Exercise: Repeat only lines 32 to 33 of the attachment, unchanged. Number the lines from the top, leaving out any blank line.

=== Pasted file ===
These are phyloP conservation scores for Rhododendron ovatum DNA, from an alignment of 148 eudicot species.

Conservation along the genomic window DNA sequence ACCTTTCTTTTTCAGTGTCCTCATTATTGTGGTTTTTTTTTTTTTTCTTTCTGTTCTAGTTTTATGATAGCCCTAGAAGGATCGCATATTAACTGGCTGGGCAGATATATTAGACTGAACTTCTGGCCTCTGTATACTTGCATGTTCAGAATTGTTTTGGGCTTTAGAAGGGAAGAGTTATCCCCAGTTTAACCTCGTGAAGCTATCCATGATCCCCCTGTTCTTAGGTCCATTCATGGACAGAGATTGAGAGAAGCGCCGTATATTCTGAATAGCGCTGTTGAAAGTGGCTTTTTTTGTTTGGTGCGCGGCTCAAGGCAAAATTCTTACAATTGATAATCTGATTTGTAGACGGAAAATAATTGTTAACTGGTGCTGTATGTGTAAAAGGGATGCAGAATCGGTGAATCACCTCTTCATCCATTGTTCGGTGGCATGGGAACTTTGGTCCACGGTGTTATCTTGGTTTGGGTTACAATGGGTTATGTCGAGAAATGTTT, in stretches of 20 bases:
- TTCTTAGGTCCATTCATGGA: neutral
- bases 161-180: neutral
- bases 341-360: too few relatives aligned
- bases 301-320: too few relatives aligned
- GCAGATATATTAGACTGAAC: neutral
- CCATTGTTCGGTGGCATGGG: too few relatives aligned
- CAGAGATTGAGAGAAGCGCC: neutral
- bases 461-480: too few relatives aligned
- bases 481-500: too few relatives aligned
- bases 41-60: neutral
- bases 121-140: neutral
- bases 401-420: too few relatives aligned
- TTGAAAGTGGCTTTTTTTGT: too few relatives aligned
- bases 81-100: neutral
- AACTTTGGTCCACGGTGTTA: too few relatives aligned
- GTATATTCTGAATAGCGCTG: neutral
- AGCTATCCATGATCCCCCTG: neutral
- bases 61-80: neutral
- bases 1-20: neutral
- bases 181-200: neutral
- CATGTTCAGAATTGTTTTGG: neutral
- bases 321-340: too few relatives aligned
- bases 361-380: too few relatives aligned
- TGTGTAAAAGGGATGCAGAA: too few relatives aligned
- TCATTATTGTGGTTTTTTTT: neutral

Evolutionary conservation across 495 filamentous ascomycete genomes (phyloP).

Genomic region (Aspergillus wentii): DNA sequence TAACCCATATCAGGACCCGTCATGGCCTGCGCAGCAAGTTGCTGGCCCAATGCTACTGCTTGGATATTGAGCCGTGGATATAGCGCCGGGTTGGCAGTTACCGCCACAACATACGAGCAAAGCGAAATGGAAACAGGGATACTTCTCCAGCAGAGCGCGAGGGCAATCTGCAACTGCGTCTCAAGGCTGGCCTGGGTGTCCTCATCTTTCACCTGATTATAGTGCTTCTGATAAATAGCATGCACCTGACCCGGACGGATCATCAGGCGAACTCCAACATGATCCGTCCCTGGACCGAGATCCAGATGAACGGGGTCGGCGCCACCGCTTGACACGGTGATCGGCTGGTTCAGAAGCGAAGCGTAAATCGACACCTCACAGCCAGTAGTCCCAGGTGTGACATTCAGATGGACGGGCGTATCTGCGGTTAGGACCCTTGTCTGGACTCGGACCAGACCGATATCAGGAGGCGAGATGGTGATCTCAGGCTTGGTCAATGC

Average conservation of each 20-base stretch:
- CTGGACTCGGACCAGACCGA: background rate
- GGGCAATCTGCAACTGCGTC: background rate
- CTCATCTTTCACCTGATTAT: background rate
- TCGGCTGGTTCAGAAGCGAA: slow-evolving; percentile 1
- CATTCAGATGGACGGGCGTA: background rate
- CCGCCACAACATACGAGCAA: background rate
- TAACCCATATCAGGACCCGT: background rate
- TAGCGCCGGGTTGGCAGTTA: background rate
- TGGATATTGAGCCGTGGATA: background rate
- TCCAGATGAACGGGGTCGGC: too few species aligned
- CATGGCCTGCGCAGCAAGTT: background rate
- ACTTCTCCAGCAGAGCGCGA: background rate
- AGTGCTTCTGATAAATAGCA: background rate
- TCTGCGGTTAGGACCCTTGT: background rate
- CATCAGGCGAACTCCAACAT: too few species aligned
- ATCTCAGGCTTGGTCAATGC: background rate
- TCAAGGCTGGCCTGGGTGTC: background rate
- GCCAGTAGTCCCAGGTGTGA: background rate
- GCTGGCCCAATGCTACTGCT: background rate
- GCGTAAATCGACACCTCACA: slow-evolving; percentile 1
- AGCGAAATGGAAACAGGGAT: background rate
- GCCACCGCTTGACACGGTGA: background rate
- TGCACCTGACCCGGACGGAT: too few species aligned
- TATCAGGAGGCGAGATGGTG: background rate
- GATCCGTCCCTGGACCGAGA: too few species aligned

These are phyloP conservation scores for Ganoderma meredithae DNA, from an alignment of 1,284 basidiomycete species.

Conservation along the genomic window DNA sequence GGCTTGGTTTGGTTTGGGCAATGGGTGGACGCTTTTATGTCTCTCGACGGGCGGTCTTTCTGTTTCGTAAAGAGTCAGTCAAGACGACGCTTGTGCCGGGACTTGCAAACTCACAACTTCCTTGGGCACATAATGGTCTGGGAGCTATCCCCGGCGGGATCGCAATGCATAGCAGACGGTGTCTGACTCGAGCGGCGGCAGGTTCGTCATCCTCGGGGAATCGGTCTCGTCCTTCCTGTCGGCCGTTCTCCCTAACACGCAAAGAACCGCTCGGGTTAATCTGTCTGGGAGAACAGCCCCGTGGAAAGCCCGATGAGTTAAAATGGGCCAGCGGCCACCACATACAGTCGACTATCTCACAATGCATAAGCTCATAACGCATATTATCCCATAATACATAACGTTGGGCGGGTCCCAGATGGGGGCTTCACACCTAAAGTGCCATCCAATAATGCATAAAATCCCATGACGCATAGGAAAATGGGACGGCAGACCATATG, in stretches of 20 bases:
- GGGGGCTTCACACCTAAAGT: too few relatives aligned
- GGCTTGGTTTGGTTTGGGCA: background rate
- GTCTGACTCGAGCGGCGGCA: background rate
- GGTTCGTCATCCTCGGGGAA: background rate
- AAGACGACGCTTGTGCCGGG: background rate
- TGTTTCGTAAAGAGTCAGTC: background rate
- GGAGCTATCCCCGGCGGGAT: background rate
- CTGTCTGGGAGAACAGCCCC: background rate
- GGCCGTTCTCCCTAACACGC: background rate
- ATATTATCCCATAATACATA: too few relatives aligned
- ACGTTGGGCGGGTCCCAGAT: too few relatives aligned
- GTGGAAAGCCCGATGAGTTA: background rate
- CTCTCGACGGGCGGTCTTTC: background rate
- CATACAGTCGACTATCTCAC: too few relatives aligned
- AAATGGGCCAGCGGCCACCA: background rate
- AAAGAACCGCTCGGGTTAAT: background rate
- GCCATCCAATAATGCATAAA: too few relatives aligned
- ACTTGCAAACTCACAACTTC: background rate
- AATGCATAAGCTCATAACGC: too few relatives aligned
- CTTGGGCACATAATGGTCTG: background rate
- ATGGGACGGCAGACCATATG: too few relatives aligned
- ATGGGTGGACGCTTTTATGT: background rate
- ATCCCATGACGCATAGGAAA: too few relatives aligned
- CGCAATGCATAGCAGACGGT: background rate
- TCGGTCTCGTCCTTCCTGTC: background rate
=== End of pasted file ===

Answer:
- GGGCAATCTGCAACTGCGTC: background rate
- CTCATCTTTCACCTGATTAT: background rate